Young doctors and their families live a somewhat nomadic life during the long training period in the first phase of their career. We’ve been lucky and only had to move twice during the past 5 years – once during my husband’s training and then once for him to begin at his attending position. Others in his class had to move across the country for fellowship positions of a year, only to be moving again for their permanent position. This type of frequent moving is quite common among professions and one thing is clear: Moving Sucks.
The most recent move from Minneapolis to Columbus was especially traumatic, as it was after my twins were born and meant saying goodbye to the village of mom friends that I had cultivated. Since moving to this new city last year, I’ve spent less time at HomeGoods finding knick-knacks and more time building my tribe and I’m better off for it. I went from knowing nobody in a new big city to having a great and loving group of friends who give me love and encouragement and allow my kids to become busy and socialized. Here are some lessons that I’ve learned along the way:
Do your research and figure out where the other mommies are. During the month before we moved, I spent hours of nap time researching playgrounds, music classes and other activities to enroll my kids in – partially for their benefit but mostly so that I could go find other mommies. It took effort to get out of the house every day but it was worth it for me to become acclimated in the new community and meet new people.
It’s pretty easy to spot a potential mom friend target: she’s the one clutching on to her Starbucks while being pulled by a toddler and wearing a baby. Sometimes you find these targets at children-centric events like music class, but you are just as likely to run into them at Target or the grocery store. While shyness and etiquette might compel you to merely smile and walk by, resist the urge and break out of your shell and reach out. Strike up a conversation with an “oh; I’ve been there” or even tell a visibly exhausted momma that she is doing a great job. Chances are you are both stuck wherever you are for the next 15-20 minutes – long enough to determine if you are compatible mom friends. If you find somebody that you want to hang out with, get out your phone and connect with them immediately, whether it be through Facebook, Snapchat or old fashioned text message.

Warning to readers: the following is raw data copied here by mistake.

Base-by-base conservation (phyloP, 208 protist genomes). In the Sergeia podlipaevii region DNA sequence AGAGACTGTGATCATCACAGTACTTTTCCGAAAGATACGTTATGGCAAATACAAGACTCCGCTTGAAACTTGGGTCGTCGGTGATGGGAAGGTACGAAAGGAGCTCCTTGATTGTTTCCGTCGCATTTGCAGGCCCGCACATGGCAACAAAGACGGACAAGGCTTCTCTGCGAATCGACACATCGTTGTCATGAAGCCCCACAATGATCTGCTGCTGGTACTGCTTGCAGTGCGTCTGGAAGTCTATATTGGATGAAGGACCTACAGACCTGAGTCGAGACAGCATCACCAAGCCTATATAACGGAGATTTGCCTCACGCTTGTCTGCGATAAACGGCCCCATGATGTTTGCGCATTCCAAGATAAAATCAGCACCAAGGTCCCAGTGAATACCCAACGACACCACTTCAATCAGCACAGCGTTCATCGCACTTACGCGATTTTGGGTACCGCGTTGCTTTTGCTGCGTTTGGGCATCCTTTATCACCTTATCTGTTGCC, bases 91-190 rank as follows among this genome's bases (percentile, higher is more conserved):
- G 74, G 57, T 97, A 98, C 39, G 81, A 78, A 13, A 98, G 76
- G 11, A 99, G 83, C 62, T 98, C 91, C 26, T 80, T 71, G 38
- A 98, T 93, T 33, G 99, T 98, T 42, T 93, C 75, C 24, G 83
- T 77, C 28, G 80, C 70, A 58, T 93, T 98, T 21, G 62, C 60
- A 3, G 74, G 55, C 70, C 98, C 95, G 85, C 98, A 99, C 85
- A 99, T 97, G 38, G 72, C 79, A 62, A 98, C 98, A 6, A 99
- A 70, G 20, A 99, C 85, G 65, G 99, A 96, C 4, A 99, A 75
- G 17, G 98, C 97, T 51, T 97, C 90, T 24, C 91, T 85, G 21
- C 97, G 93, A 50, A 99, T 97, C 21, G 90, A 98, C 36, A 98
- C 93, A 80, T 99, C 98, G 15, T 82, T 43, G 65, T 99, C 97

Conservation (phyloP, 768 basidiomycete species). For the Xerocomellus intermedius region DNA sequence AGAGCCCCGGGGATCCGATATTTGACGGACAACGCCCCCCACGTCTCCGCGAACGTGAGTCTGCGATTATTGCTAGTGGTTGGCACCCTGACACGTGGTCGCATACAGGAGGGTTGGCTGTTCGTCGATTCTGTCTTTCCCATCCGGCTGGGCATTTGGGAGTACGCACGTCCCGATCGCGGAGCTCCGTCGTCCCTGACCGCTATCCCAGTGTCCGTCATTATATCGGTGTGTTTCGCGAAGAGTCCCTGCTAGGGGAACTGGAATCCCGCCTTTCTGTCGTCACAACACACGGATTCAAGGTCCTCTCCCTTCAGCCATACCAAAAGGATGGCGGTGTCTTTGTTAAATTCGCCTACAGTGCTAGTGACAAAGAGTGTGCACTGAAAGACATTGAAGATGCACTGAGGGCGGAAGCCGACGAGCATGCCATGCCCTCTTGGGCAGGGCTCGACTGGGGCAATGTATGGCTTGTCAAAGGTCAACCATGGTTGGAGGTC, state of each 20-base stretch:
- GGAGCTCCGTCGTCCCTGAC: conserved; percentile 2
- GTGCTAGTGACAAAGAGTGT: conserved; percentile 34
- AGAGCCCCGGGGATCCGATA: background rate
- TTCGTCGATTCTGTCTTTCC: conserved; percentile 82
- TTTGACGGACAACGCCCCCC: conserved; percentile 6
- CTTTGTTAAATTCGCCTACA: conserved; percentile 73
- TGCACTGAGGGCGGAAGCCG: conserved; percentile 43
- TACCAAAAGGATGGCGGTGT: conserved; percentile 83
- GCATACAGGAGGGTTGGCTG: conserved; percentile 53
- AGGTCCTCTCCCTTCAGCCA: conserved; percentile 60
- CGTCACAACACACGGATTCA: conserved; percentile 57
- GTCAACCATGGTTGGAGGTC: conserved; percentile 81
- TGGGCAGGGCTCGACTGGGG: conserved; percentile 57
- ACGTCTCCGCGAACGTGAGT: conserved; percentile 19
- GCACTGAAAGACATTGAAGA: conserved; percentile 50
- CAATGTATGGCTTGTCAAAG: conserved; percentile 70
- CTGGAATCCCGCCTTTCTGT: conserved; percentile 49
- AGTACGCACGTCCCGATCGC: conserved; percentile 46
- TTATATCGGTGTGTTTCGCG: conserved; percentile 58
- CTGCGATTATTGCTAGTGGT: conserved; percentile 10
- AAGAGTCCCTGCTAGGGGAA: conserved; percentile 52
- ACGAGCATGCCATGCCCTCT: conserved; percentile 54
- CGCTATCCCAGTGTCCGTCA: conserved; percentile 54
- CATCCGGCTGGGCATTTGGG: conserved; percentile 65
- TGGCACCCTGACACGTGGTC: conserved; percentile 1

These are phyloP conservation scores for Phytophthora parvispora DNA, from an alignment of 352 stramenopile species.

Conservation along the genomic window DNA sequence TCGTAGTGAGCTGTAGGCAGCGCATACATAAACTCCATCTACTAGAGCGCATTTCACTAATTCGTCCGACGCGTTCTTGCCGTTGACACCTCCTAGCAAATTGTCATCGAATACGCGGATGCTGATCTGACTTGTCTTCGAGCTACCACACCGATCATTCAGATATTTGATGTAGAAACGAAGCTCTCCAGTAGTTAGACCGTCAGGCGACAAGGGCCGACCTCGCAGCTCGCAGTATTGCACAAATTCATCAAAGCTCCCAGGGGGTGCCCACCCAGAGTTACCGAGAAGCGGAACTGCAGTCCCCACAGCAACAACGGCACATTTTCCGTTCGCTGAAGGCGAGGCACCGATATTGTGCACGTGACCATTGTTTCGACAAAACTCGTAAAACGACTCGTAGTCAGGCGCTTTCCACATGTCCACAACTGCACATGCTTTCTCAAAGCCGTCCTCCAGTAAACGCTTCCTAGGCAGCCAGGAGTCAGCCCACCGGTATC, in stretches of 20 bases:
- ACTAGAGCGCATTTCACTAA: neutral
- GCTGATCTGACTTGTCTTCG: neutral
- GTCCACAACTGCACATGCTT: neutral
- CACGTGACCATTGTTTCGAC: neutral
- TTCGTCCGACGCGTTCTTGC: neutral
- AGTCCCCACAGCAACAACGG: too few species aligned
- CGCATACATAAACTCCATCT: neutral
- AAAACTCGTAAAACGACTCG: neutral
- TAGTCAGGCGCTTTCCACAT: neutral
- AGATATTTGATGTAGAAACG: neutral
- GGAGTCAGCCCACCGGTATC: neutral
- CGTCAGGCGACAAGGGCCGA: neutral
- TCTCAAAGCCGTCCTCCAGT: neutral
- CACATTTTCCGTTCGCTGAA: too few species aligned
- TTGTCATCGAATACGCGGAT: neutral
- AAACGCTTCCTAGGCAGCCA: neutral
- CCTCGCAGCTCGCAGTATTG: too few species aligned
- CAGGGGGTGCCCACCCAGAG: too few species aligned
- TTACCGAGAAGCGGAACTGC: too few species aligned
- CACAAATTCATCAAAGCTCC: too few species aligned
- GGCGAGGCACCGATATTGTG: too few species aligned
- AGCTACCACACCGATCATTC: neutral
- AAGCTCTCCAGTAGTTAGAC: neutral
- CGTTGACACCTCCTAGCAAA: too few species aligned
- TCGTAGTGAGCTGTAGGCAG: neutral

Don’t sugar coat your life while getting to know another potential mom friend. People want to be friends with real people – not Pinterest robots. So many women are afraid to host a play date because their house isn’t 100% put together, but toddlers can have a lot of fun with a bunch of empty moving boxes and fruit snacks. Open up your doors and let go of preconceived notions of “hosting”.
More importantly, recognize that we all have struggles in our lives that are made easier by venting to a good friend. Tell your potential mom friend about these issues. By opening up about your own stuff, you signal to your new mom friend that you are there to listen to what’s going on in her life and lend support. Misery loves company, and the misery of a toddler rearing or newborn sleep deprivation is no exception.
This was the hardest one for me, but the most rewarding. When you are suffering (and we all suffer from time to time) let your new friends help you. Less than a year after moving here, I had to ask my new friends to make themselves available to come and stay with my twin toddlers when I went into labor. I was so worried that I was putting these new mom friends out and being a burden in their lives, but in reality, everyone was so excited to be able to be there to help. I felt even more bonded to my new mom tribe after leaning on them for support. Turns out, people feel good when they help other people.
Most importantly, be kind to the new women in your life and tell them how much they mean to you. Love on your tribe and show them your gratitude each time you are with them. Mom friends are forever and should be celebrated.